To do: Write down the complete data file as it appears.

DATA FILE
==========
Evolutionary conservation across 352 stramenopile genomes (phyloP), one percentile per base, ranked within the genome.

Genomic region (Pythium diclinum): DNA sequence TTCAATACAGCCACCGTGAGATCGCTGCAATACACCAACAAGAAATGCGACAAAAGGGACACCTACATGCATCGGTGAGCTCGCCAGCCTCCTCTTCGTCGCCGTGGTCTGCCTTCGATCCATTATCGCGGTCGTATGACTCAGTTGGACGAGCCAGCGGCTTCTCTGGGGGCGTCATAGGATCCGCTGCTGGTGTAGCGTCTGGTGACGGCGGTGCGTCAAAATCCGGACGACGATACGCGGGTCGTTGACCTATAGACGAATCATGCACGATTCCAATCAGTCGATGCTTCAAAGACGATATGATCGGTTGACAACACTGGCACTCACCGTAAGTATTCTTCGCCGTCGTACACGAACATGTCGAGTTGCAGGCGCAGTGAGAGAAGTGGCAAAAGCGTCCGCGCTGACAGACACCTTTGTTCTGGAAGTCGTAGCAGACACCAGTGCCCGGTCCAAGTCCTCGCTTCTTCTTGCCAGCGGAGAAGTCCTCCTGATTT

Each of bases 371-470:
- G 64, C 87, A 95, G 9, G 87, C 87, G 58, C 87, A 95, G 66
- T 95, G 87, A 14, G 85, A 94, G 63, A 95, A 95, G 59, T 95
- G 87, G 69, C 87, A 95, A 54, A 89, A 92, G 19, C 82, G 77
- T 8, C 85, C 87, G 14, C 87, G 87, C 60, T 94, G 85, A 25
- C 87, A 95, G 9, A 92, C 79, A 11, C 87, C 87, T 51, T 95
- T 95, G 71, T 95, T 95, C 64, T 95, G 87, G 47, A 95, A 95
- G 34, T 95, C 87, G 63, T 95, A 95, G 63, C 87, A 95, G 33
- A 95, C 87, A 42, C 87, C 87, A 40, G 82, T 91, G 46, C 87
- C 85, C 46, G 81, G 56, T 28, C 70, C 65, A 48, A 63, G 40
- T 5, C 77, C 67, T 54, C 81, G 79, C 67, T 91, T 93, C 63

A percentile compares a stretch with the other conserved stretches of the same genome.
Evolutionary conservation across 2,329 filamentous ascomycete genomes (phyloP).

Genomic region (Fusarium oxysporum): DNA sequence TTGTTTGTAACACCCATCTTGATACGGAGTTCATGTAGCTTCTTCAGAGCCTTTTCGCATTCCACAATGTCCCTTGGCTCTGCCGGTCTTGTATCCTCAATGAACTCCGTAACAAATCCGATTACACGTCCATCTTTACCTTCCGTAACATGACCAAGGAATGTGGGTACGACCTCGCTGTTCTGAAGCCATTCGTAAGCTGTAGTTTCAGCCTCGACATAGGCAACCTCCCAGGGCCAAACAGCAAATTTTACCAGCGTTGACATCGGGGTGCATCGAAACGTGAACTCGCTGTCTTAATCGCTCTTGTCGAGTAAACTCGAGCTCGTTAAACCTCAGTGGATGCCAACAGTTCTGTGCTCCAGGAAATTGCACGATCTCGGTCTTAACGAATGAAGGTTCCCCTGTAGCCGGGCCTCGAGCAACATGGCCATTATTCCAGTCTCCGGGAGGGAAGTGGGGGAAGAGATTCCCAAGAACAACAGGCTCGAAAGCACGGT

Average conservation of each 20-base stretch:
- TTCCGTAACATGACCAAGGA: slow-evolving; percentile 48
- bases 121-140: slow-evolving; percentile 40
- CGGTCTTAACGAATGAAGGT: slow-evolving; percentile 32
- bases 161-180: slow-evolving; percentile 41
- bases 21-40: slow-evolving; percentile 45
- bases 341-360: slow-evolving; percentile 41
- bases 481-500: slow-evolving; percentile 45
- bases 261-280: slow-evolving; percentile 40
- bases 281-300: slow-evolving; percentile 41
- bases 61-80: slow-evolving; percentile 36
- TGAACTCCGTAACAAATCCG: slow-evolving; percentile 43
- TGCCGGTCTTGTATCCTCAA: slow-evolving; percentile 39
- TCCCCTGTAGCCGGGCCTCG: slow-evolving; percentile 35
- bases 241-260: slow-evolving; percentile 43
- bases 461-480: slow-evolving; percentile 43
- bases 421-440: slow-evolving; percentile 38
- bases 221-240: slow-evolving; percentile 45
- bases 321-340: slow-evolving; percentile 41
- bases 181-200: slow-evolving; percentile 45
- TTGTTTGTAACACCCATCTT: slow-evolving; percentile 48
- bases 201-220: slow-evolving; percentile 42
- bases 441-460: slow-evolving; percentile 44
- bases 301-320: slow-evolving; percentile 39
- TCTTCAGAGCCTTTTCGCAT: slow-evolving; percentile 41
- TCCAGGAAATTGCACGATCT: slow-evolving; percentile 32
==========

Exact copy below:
Evolutionary conservation across 352 stramenopile genomes (phyloP), one percentile per base, ranked within the genome.

Genomic region (Pythium diclinum): DNA sequence TTCAATACAGCCACCGTGAGATCGCTGCAATACACCAACAAGAAATGCGACAAAAGGGACACCTACATGCATCGGTGAGCTCGCCAGCCTCCTCTTCGTCGCCGTGGTCTGCCTTCGATCCATTATCGCGGTCGTATGACTCAGTTGGACGAGCCAGCGGCTTCTCTGGGGGCGTCATAGGATCCGCTGCTGGTGTAGCGTCTGGTGACGGCGGTGCGTCAAAATCCGGACGACGATACGCGGGTCGTTGACCTATAGACGAATCATGCACGATTCCAATCAGTCGATGCTTCAAAGACGATATGATCGGTTGACAACACTGGCACTCACCGTAAGTATTCTTCGCCGTCGTACACGAACATGTCGAGTTGCAGGCGCAGTGAGAGAAGTGGCAAAAGCGTCCGCGCTGACAGACACCTTTGTTCTGGAAGTCGTAGCAGACACCAGTGCCCGGTCCAAGTCCTCGCTTCTTCTTGCCAGCGGAGAAGTCCTCCTGATTT

Each of bases 371-470:
- G 64, C 87, A 95, G 9, G 87, C 87, G 58, C 87, A 95, G 66
- T 95, G 87, A 14, G 85, A 94, G 63, A 95, A 95, G 59, T 95
- G 87, G 69, C 87, A 95, A 54, A 89, A 92, G 19, C 82, G 77
- T 8, C 85, C 87, G 14, C 87, G 87, C 60, T 94, G 85, A 25
- C 87, A 95, G 9, A 92, C 79, A 11, C 87, C 87, T 51, T 95
- T 95, G 71, T 95, T 95, C 64, T 95, G 87, G 47, A 95, A 95
- G 34, T 95, C 87, G 63, T 95, A 95, G 63, C 87, A 95, G 33
- A 95, C 87, A 42, C 87, C 87, A 40, G 82, T 91, G 46, C 87
- C 85, C 46, G 81, G 56, T 28, C 70, C 65, A 48, A 63, G 40
- T 5, C 77, C 67, T 54, C 81, G 79, C 67, T 91, T 93, C 63

A percentile compares a stretch with the other conserved stretches of the same genome.
Evolutionary conservation across 2,329 filamentous ascomycete genomes (phyloP).

Genomic region (Fusarium oxysporum): DNA sequence TTGTTTGTAACACCCATCTTGATACGGAGTTCATGTAGCTTCTTCAGAGCCTTTTCGCATTCCACAATGTCCCTTGGCTCTGCCGGTCTTGTATCCTCAATGAACTCCGTAACAAATCCGATTACACGTCCATCTTTACCTTCCGTAACATGACCAAGGAATGTGGGTACGACCTCGCTGTTCTGAAGCCATTCGTAAGCTGTAGTTTCAGCCTCGACATAGGCAACCTCCCAGGGCCAAACAGCAAATTTTACCAGCGTTGACATCGGGGTGCATCGAAACGTGAACTCGCTGTCTTAATCGCTCTTGTCGAGTAAACTCGAGCTCGTTAAACCTCAGTGGATGCCAACAGTTCTGTGCTCCAGGAAATTGCACGATCTCGGTCTTAACGAATGAAGGTTCCCCTGTAGCCGGGCCTCGAGCAACATGGCCATTATTCCAGTCTCCGGGAGGGAAGTGGGGGAAGAGATTCCCAAGAACAACAGGCTCGAAAGCACGGT

Average conservation of each 20-base stretch:
- TTCCGTAACATGACCAAGGA: slow-evolving; percentile 48
- bases 121-140: slow-evolving; percentile 40
- CGGTCTTAACGAATGAAGGT: slow-evolving; percentile 32
- bases 161-180: slow-evolving; percentile 41
- bases 21-40: slow-evolving; percentile 45
- bases 341-360: slow-evolving; percentile 41
- bases 481-500: slow-evolving; percentile 45
- bases 261-280: slow-evolving; percentile 40
- bases 281-300: slow-evolving; percentile 41
- bases 61-80: slow-evolving; percentile 36
- TGAACTCCGTAACAAATCCG: slow-evolving; percentile 43
- TGCCGGTCTTGTATCCTCAA: slow-evolving; percentile 39
- TCCCCTGTAGCCGGGCCTCG: slow-evolving; percentile 35
- bases 241-260: slow-evolving; percentile 43
- bases 461-480: slow-evolving; percentile 43
- bases 421-440: slow-evolving; percentile 38
- bases 221-240: slow-evolving; percentile 45
- bases 321-340: slow-evolving; percentile 41
- bases 181-200: slow-evolving; percentile 45
- TTGTTTGTAACACCCATCTT: slow-evolving; percentile 48
- bases 201-220: slow-evolving; percentile 42
- bases 441-460: slow-evolving; percentile 44
- bases 301-320: slow-evolving; percentile 39
- TCTTCAGAGCCTTTTCGCAT: slow-evolving; percentile 41
- TCCAGGAAATTGCACGATCT: slow-evolving; percentile 32